Or, Why I missed the Opening Ceremonies
As the whole beach volleyball uniform “discussion” during London 2012 demonstrates, the Olympics are not simply about “stronger, faster, higher” but also about clothes—or the lack of them.
Before getting to my athletic stories about my 1988 Olympic trip, I decided to tell you how complicated Olympic fashion issues can be.
Assembling uniforms for a Canadian Olympic team is, apparently, a task considered challenging, exacting, and time-consuming. At least that’s what I thought when I received a clothing questionnaire from the COA approximately two months before the Olympics. This questionnaire consisted of six pages of fine print. It asked not only for the usual sizes and measurements, like bust, waist, and hip measurements, dress size, shoe size, etc. There were obscure measurements like “shoulder to wrist length,” “top of inner thigh to ankle,” “neck circumference,” and others beyond recall. The questionnaire asked about bathing suit size, bra size, jacket size, tennis dress size, and more. Possibly one benefit of making the Olympic team was going to be gaining the biggest wardrobe I had ever owned?
After a couple of hours of work, my measuring partner and I finally put the measuring tape aside. The questionnaire was quickly mailed. I was cautiously optimistic that its thoroughness guaranteed that my Olympic uniforms would fit me, though I was doubtful about whether the dress shoes would be produced in a size 4½.
One thing was certain: the six pages of questions were so comprehensive that someone could have made a perfectly-sized clay replica of me after reading my completed questionnaire.
The “Staging” in Vancouver
Fast forward to about September 11, 1988. The “staging” for the Olympics was held in Vancouver. This was where all the Canadian teams picked up their uniforms prior to flying to Seoul, South Korea. The track & field team was the last team to go through the staging process, because athletics didn’t start until midway through the Olympics.
Each member of the track & field team would receive two sets of clothing. The first set was common to every member of the Canadian team, regardless of sport. This would include our opening ceremonies uniform and all the “extra” pieces of clothing that the questionnaire had enticingly implied we would receive. The second set of clothing was exclusive to Athletics Canada; this was the competition clothing for track & field athletes, including our sweatsuits.
We were told to go to a certain counter and ask by size for the general Canadian team clothing. There were several people working at the counter and my teammates seemed to be obtaining their bags without incident. I was one of the last people to reach the counter. I asked for a size 2 batch of clothing, secure in the knowledge that I had filled out the questionnaire thoroughly and returned it promptly.
The woman at the counter replied, “I’m sorry—we only have size 16 left.”
I was dumbfounded. How could this have happened? How could I, an 88-lb woman, be given a size 16 uniform?
Well, this is how it worked. The questionnaires told the bureaucrats how many uniforms of each size to assemble, but they didn’t bother attaching names to any of the bags of clothing. No doubt, when the gymnastics team had passed through Vancouver and picked up their uniforms, a girl picked up her size 4 clothing, decided it was a little too big, and exchanged it for my size 2 bag. Then another girl had exchanged her size 6 bag for a size 4 bag. And so on. And now, as my teammates happily picked up bags in the huge range of sizes that athletics competitors come in, from size 4 distance runners to size 18 discus throwers, there was only one bag left for me, and everything in it was size 16. Except the shoes—they were probably size 12; I don’t remember.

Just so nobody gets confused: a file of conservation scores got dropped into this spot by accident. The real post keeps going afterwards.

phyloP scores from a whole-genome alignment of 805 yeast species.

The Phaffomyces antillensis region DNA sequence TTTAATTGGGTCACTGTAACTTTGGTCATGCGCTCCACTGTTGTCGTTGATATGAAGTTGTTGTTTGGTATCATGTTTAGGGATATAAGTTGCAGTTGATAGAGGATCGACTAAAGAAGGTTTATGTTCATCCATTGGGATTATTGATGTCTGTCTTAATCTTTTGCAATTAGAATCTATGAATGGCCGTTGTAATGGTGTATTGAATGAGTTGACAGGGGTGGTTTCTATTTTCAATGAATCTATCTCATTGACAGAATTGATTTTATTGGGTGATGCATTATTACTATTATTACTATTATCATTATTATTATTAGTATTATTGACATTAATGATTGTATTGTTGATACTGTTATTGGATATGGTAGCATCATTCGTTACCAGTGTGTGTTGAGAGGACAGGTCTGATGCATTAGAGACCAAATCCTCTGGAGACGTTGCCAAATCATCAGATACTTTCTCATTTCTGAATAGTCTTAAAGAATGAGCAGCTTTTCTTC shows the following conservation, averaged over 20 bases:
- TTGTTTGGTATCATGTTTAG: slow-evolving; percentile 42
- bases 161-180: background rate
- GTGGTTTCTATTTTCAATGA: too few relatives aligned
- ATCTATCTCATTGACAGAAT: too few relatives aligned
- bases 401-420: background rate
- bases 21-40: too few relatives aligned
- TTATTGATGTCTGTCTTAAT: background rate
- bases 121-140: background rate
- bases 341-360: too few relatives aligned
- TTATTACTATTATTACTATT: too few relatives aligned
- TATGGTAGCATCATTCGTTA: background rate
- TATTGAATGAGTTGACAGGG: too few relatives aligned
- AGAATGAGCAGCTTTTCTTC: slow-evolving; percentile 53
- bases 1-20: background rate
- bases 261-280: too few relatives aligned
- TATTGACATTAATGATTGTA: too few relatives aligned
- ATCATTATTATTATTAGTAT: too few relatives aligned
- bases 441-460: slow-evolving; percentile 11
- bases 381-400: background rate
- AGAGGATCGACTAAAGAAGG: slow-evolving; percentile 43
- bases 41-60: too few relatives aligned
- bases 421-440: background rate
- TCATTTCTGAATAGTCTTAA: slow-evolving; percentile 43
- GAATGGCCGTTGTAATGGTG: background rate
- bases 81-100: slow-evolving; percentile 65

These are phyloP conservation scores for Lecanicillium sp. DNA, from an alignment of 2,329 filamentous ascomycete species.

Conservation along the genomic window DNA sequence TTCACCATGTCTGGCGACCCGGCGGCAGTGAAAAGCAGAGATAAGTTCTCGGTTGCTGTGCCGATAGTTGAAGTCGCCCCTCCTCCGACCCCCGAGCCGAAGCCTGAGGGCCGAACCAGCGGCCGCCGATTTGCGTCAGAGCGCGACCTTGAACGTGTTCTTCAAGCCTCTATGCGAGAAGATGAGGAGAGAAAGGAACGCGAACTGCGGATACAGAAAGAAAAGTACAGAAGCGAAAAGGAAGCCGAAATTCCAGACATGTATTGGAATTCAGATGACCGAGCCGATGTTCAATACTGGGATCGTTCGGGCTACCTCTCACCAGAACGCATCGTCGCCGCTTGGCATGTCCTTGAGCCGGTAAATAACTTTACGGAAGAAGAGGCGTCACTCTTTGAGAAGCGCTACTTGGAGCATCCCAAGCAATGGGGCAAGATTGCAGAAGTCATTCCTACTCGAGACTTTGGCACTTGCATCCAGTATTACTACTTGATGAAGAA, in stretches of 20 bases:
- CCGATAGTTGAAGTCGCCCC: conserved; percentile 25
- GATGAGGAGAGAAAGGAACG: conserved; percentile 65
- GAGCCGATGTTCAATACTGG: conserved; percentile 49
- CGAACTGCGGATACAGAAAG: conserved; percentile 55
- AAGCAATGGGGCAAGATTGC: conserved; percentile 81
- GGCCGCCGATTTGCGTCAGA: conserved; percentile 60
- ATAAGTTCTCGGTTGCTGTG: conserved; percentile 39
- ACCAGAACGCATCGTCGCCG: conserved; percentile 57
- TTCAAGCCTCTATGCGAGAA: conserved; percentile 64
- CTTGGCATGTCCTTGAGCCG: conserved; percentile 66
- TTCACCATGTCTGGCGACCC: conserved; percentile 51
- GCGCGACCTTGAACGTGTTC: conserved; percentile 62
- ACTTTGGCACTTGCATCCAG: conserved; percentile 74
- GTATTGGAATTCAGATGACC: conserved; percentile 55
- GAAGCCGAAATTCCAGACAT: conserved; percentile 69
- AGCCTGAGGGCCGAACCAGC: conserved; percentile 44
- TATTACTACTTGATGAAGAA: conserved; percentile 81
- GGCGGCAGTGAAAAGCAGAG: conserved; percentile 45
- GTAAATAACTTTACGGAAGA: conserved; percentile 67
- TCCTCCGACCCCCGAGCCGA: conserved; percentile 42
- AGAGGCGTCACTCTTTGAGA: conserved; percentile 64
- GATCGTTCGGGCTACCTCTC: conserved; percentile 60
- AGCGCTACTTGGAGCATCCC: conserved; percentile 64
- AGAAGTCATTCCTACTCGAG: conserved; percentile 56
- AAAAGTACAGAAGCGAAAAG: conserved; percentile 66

Even my mother, who was a size 12 and had been the fortunate recipient of many other too-large items of clothing that I had received on other teams, would not be able to wear these items.
Reducing a size 16 skirt and jacket to a size 2 was beyond the ability of the most skillful seamstress, so I would not be participating in the opening ceremonies.
However…focusing on the positive…
Athletics Canada was smarter than the COA. They knew that distance runners can be small—very small. In fact, in 1988 our coterie of distance runners included many small women, among them Sue Lee, Carole Rouillard, Lynn Williams, and Debbie Bowker, all of us barely over 5 feet tall and between 88 lbs and (maybe?) 110 lbs. And our track uniforms fit us beautifully! We even had the choice of running in a one-piece bodysuit or bum shorts and a singlet. (I liked the bodysuit but chose to compete in the shorts and singlet, because they were cooler.)
My Consolation Prize
To make up for having a useless bag of extra-large clothing, I decided that one of my tourist activities in Seoul would be to buy some custom-made clothing. We had been told that many tourists took advantage of the excellent skills and inexpensive prices of Seoul’s tailors.
On one of the few days that I spent exploring Seoul before athletics started at the Olympics, I chose a shop that displayed English ads for custom-made clothing. I quickly found out the price for a custom-made leather jacket. I don’t remember what it was, only that it was a very good price. I got all my measurements taken, and a few days later picked up my perfect-fitting leather jacket! I was very pleased. You can see from the photo that it still fits. Leather is not often my style so that’s why the jacket is in top condition after 24 years, but I think I’ll start wearing it again.